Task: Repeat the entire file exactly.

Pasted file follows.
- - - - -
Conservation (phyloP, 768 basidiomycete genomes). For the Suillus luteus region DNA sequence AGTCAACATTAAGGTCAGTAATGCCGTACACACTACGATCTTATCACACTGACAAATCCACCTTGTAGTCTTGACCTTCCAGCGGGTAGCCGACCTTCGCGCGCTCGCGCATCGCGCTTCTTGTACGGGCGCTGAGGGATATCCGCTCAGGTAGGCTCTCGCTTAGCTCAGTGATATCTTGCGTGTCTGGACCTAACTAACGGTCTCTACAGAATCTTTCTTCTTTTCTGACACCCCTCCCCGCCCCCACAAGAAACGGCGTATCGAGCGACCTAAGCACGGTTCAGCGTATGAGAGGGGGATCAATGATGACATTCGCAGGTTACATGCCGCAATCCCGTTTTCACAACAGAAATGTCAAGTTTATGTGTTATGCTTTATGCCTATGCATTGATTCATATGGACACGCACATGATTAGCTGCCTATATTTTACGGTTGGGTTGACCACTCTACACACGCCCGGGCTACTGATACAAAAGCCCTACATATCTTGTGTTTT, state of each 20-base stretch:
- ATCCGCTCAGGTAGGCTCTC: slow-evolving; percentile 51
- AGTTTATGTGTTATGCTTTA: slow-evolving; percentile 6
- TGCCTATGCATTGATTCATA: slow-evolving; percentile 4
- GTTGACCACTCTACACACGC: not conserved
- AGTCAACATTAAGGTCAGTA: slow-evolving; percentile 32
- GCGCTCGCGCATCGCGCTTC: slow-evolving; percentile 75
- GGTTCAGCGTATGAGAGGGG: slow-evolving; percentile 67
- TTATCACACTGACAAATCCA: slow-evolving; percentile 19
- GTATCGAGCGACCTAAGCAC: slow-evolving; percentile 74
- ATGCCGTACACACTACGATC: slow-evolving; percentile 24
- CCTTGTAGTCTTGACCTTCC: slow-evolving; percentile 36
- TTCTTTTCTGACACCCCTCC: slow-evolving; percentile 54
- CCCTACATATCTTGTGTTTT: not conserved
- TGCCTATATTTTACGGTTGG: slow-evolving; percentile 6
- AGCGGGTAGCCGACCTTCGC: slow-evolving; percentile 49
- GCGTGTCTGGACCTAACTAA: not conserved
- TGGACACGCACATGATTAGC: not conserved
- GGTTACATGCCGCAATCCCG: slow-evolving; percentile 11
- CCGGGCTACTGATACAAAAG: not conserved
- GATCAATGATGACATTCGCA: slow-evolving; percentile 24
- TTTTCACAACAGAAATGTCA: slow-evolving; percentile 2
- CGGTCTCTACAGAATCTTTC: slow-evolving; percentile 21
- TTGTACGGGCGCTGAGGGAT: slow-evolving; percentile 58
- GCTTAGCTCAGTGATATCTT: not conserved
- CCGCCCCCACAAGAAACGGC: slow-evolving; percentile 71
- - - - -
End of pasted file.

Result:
Conservation (phyloP, 768 basidiomycete genomes). For the Suillus luteus region DNA sequence AGTCAACATTAAGGTCAGTAATGCCGTACACACTACGATCTTATCACACTGACAAATCCACCTTGTAGTCTTGACCTTCCAGCGGGTAGCCGACCTTCGCGCGCTCGCGCATCGCGCTTCTTGTACGGGCGCTGAGGGATATCCGCTCAGGTAGGCTCTCGCTTAGCTCAGTGATATCTTGCGTGTCTGGACCTAACTAACGGTCTCTACAGAATCTTTCTTCTTTTCTGACACCCCTCCCCGCCCCCACAAGAAACGGCGTATCGAGCGACCTAAGCACGGTTCAGCGTATGAGAGGGGGATCAATGATGACATTCGCAGGTTACATGCCGCAATCCCGTTTTCACAACAGAAATGTCAAGTTTATGTGTTATGCTTTATGCCTATGCATTGATTCATATGGACACGCACATGATTAGCTGCCTATATTTTACGGTTGGGTTGACCACTCTACACACGCCCGGGCTACTGATACAAAAGCCCTACATATCTTGTGTTTT, state of each 20-base stretch:
- ATCCGCTCAGGTAGGCTCTC: slow-evolving; percentile 51
- AGTTTATGTGTTATGCTTTA: slow-evolving; percentile 6
- TGCCTATGCATTGATTCATA: slow-evolving; percentile 4
- GTTGACCACTCTACACACGC: not conserved
- AGTCAACATTAAGGTCAGTA: slow-evolving; percentile 32
- GCGCTCGCGCATCGCGCTTC: slow-evolving; percentile 75
- GGTTCAGCGTATGAGAGGGG: slow-evolving; percentile 67
- TTATCACACTGACAAATCCA: slow-evolving; percentile 19
- GTATCGAGCGACCTAAGCAC: slow-evolving; percentile 74
- ATGCCGTACACACTACGATC: slow-evolving; percentile 24
- CCTTGTAGTCTTGACCTTCC: slow-evolving; percentile 36
- TTCTTTTCTGACACCCCTCC: slow-evolving; percentile 54
- CCCTACATATCTTGTGTTTT: not conserved
- TGCCTATATTTTACGGTTGG: slow-evolving; percentile 6
- AGCGGGTAGCCGACCTTCGC: slow-evolving; percentile 49
- GCGTGTCTGGACCTAACTAA: not conserved
- TGGACACGCACATGATTAGC: not conserved
- GGTTACATGCCGCAATCCCG: slow-evolving; percentile 11
- CCGGGCTACTGATACAAAAG: not conserved
- GATCAATGATGACATTCGCA: slow-evolving; percentile 24
- TTTTCACAACAGAAATGTCA: slow-evolving; percentile 2
- CGGTCTCTACAGAATCTTTC: slow-evolving; percentile 21
- TTGTACGGGCGCTGAGGGAT: slow-evolving; percentile 58
- GCTTAGCTCAGTGATATCTT: not conserved
- CCGCCCCCACAAGAAACGGC: slow-evolving; percentile 71